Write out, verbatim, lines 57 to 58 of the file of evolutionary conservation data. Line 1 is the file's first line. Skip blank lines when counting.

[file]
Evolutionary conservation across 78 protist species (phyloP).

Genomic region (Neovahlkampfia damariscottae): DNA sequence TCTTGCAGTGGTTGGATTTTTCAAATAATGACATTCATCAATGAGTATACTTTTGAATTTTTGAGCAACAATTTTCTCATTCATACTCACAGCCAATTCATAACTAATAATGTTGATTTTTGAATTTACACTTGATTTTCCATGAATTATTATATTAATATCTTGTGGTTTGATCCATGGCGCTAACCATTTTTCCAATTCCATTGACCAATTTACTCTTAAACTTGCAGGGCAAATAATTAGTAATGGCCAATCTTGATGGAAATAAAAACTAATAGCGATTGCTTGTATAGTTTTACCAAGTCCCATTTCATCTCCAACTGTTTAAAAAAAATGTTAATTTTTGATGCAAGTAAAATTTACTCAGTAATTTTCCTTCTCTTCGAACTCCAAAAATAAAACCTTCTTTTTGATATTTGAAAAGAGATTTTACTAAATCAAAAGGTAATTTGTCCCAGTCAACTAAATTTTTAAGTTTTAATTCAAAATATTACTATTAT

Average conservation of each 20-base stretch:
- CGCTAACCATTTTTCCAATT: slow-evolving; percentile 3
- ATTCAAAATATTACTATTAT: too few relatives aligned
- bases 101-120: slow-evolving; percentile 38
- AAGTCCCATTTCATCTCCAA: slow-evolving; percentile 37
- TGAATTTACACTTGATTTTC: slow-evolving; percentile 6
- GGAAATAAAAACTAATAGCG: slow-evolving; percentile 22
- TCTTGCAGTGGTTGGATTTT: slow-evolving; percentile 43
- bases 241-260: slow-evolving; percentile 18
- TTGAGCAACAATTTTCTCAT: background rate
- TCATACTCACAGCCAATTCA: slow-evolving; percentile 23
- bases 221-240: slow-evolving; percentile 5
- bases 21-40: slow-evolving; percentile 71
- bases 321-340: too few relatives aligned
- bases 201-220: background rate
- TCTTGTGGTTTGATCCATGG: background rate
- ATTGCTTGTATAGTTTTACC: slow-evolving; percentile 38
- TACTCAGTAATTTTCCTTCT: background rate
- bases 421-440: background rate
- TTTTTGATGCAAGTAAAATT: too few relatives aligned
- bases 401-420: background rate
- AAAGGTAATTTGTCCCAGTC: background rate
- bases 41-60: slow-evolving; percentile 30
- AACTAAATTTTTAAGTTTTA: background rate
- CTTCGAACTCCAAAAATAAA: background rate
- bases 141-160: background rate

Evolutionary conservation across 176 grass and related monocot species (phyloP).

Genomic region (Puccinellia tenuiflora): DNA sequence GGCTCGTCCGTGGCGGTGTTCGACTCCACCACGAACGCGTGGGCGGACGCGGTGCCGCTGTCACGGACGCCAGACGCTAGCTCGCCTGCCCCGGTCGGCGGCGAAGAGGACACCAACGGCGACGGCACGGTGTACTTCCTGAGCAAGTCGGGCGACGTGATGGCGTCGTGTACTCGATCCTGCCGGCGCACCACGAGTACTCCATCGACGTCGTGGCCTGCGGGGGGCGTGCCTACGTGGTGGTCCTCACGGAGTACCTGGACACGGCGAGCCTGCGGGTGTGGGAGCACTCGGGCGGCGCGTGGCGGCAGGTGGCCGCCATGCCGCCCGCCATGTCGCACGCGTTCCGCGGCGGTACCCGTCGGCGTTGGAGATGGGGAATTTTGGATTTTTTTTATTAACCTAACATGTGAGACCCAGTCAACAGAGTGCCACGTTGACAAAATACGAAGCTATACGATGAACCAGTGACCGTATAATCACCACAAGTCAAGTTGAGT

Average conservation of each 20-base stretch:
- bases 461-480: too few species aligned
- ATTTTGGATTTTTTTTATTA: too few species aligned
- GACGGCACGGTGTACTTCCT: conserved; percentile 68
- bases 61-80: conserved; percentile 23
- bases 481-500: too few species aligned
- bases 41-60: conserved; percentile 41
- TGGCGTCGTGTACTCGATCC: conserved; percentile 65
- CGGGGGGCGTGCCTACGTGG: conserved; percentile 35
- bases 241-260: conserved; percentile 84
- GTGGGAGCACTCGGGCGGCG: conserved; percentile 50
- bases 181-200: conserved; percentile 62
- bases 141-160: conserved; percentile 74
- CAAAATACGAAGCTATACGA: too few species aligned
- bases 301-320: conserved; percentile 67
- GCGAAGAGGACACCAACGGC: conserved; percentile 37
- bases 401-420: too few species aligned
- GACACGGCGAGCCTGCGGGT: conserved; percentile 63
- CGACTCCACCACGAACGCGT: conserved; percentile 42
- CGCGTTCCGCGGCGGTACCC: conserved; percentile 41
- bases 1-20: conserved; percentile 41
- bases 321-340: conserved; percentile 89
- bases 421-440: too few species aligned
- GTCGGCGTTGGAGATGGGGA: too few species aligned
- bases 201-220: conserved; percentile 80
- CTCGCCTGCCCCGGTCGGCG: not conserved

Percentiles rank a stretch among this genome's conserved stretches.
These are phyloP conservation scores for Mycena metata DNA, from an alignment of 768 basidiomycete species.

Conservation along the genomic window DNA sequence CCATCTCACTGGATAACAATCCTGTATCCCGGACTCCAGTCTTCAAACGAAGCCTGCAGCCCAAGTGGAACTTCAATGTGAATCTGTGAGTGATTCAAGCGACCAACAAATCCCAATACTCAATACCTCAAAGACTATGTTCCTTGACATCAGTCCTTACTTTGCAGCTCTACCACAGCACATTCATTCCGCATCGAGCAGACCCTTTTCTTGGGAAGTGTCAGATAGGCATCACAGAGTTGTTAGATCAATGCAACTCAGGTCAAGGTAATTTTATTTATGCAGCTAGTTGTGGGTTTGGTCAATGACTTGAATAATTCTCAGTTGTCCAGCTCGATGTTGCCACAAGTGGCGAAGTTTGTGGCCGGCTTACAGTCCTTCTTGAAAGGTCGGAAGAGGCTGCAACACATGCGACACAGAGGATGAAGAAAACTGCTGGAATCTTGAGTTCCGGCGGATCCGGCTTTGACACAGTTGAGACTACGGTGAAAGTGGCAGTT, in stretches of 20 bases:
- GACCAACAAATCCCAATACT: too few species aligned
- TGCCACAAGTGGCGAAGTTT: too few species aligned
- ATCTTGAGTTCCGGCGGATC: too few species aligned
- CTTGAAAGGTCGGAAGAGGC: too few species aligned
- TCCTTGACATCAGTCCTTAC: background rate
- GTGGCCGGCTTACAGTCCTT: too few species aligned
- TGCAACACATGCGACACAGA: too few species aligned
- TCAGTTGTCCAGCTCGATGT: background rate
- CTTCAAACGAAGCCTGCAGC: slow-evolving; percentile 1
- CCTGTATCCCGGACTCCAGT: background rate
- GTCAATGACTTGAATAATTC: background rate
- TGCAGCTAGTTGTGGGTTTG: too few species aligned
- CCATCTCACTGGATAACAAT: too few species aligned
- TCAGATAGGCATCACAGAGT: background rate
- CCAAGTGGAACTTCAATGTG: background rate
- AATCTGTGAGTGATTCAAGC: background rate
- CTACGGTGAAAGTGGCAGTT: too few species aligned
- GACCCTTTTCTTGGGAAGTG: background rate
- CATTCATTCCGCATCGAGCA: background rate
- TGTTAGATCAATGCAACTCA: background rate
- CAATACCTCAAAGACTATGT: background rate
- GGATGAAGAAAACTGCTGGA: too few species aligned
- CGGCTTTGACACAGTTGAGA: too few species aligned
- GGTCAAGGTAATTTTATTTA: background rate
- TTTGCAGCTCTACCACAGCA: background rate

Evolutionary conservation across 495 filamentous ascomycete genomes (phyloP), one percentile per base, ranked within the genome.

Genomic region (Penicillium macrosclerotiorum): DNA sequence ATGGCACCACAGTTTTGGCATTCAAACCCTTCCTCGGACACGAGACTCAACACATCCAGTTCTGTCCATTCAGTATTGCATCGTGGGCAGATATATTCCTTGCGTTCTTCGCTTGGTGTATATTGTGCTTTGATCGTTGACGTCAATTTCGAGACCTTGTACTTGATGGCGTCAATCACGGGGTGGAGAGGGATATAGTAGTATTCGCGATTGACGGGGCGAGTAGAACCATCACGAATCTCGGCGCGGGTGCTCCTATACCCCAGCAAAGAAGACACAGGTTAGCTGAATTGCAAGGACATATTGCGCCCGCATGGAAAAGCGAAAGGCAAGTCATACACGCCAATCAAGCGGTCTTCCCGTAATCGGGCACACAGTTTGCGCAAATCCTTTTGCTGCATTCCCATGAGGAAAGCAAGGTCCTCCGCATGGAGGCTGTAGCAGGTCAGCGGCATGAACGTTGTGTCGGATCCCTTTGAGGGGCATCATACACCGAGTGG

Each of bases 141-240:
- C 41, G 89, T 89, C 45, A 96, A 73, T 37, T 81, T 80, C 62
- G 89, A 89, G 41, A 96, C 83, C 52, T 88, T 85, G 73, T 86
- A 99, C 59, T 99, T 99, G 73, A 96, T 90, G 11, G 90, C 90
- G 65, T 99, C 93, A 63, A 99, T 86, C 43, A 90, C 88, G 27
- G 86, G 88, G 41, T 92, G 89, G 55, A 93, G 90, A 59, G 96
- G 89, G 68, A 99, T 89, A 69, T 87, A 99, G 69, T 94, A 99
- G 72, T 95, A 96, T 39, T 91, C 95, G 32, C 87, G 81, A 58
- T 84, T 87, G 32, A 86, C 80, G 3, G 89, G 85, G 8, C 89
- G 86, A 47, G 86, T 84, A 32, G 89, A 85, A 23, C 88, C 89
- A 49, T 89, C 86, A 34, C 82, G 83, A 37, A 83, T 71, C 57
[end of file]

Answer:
Percentiles rank a stretch among this genome's conserved stretches.
These are phyloP conservation scores for Mycena metata DNA, from an alignment of 768 basidiomycete species.